The course is framed as applied data science, with a focus on tackling societal and scientific problems, from a geographic perspective. Students gain a theoretical and practical understanding of the impact of data in society. They take part in practical use cases and present their group work online.
Big Questions in Future Society
In the course of human history, people have struggled with their natural environment, including other animals (ecological problems), with their fellow humans (social problems of conflict and cooperation), and with their inner nature (psychological problems of civilisation).
The long-term history of humankind suggests that humans have gained increasing levels of control over each of these three domains, mainly by coordinating their actions ever more widely and intricately. However, the price humans pay for these advances seems to be an increase in collective vulnerability. Problems confronting ‘global cities' like Mexico City, Mumbai, New York and Amsterdam are emblematic. Global society is developing into a global risk society. Contemporary societal ‘Big Questions' centre around (a) the ecology; (b) poverty, war and terrorism and migration; and (c) pathologies of individualism.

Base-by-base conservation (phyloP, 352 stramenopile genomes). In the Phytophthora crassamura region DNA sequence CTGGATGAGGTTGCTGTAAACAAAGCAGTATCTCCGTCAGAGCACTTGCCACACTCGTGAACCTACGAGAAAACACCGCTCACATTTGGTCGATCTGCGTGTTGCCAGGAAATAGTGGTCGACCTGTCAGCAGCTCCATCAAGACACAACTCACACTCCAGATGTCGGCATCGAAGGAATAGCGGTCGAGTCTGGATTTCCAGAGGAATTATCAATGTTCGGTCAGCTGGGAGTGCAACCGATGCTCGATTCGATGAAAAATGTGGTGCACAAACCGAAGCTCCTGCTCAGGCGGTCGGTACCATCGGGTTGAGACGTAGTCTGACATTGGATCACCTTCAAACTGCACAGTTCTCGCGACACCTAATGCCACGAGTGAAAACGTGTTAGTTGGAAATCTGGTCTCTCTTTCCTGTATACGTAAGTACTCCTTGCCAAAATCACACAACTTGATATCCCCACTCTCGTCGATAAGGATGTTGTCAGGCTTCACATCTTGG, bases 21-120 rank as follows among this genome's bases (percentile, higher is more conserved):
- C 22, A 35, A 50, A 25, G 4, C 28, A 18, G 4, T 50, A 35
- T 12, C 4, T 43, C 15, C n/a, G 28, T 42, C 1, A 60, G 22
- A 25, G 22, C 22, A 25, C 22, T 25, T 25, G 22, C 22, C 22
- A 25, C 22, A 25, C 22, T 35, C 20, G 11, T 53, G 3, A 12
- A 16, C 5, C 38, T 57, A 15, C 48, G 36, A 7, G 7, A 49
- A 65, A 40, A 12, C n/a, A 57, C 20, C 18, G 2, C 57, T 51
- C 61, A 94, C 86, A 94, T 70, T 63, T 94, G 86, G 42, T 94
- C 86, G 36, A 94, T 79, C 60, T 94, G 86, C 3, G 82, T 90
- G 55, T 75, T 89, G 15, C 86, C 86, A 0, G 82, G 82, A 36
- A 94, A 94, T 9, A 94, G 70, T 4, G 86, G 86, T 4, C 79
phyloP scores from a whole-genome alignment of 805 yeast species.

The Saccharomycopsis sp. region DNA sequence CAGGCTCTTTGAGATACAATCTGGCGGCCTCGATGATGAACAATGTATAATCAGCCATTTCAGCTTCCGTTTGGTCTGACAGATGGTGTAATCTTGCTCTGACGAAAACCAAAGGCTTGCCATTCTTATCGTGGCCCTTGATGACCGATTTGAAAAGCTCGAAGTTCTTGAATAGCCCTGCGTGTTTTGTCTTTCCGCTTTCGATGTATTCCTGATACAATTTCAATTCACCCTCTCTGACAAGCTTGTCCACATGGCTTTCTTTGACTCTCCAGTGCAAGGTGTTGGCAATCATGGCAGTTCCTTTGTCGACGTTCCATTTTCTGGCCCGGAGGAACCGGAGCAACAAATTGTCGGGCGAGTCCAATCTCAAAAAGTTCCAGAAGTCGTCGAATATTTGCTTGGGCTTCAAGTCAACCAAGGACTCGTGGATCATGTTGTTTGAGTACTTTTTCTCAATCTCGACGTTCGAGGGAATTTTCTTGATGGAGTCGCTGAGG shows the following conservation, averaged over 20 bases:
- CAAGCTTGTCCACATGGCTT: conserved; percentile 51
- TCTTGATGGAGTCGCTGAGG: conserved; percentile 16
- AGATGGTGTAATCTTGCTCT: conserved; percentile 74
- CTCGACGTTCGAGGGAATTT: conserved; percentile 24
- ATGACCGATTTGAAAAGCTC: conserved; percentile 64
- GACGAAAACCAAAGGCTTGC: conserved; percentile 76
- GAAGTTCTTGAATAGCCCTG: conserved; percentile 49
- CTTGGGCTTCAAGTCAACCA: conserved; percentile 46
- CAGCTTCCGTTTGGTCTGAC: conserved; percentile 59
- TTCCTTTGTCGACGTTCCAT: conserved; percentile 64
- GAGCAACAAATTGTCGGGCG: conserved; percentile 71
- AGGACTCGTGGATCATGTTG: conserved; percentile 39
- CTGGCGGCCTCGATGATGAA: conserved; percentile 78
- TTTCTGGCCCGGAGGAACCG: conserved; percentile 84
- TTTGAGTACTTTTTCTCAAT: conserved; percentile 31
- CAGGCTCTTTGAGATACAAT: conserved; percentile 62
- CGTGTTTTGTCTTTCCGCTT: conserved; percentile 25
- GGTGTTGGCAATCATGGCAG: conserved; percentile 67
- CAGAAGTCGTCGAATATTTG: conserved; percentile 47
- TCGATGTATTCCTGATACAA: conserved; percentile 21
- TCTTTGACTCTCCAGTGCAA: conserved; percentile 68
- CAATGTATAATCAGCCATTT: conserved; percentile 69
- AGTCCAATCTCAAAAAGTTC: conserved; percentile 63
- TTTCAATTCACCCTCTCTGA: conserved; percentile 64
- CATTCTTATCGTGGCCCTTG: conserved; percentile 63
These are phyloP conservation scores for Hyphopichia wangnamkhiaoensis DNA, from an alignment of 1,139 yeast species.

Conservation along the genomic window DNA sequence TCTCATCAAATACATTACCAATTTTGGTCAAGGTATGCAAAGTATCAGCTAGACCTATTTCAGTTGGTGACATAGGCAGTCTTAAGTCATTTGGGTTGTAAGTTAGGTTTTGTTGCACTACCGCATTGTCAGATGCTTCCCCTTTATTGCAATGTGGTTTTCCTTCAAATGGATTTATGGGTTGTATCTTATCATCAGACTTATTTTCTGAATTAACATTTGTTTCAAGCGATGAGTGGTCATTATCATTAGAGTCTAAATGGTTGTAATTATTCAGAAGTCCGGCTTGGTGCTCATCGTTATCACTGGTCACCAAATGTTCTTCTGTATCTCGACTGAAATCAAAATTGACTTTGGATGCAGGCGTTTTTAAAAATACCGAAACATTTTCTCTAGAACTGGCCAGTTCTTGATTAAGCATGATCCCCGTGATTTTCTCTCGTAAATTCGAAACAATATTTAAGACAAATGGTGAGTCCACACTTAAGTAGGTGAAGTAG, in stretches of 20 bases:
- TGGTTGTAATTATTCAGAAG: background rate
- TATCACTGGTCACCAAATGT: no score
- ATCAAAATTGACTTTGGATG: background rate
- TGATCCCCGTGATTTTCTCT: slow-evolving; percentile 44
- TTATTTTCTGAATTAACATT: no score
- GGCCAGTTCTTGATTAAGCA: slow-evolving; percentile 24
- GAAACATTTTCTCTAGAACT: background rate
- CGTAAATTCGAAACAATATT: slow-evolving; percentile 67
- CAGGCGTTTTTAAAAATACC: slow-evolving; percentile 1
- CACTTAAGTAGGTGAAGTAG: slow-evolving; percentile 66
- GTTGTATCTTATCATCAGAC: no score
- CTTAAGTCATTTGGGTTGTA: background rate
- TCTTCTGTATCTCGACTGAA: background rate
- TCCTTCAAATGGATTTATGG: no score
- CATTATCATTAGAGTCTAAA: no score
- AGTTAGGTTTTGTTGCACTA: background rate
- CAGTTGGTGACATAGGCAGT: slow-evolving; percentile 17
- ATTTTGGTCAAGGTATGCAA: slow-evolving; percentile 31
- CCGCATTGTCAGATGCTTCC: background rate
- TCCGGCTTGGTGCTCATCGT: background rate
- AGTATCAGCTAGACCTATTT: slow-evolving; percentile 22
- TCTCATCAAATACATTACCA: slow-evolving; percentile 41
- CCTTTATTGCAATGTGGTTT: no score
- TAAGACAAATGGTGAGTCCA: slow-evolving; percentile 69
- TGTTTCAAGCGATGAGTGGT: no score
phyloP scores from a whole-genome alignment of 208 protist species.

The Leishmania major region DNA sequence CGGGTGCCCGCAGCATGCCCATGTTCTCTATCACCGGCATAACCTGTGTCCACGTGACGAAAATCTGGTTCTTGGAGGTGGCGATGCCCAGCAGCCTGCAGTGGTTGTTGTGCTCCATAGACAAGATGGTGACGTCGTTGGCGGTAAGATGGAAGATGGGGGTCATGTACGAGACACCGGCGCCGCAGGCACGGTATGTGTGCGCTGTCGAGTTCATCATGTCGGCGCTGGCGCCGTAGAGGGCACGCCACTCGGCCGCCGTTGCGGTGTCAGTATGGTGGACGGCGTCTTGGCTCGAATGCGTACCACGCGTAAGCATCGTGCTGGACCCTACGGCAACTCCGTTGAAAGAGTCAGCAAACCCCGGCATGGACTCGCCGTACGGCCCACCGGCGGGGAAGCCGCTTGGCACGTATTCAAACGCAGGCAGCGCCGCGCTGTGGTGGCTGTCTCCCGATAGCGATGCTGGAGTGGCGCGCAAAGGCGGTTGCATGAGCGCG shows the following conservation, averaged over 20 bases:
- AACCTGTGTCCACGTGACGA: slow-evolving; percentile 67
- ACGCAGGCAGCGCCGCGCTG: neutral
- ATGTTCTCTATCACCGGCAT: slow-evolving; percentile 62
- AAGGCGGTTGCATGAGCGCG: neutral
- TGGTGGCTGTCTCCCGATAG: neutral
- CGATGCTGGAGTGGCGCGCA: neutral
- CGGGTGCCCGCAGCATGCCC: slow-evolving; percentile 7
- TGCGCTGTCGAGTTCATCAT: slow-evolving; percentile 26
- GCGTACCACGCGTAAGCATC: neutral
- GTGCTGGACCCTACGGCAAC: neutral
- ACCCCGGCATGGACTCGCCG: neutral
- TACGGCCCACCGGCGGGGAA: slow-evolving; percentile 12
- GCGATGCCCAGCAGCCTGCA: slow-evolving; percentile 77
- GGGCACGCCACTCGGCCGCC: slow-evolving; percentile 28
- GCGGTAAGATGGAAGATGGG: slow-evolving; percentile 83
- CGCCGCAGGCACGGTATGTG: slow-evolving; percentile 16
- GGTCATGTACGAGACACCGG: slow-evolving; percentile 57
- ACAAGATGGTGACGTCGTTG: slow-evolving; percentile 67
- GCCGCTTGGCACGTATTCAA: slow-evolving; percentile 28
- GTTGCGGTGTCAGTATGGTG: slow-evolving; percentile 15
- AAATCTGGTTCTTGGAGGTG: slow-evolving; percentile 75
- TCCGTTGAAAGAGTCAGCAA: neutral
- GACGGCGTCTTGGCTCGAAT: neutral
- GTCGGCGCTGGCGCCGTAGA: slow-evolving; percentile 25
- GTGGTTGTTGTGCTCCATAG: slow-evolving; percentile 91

In social theory, the risks people run and the problems they confront have traditionally been analysed from two separate perspectives. A realist perspective sees risks and problems as objective threats, collective evils affecting large numbers of people and (or) requiring collective action. A constructivist perspective, on the other hand, sees risks and problems as subjective perceptions leading to claims by groups of people referring to putative conditions.
The history of human problems may fruitfully be analysed from an angle integrating both of these perspectives, assuming that objective developments provide general conditions under which political and moral entrepreneurs succeed, or do not succeed, in framing specific complaints and problems, and in bringing about collective action. Outcomes of these actions, often at least partly unintended, create new conditions for the framing of new problems.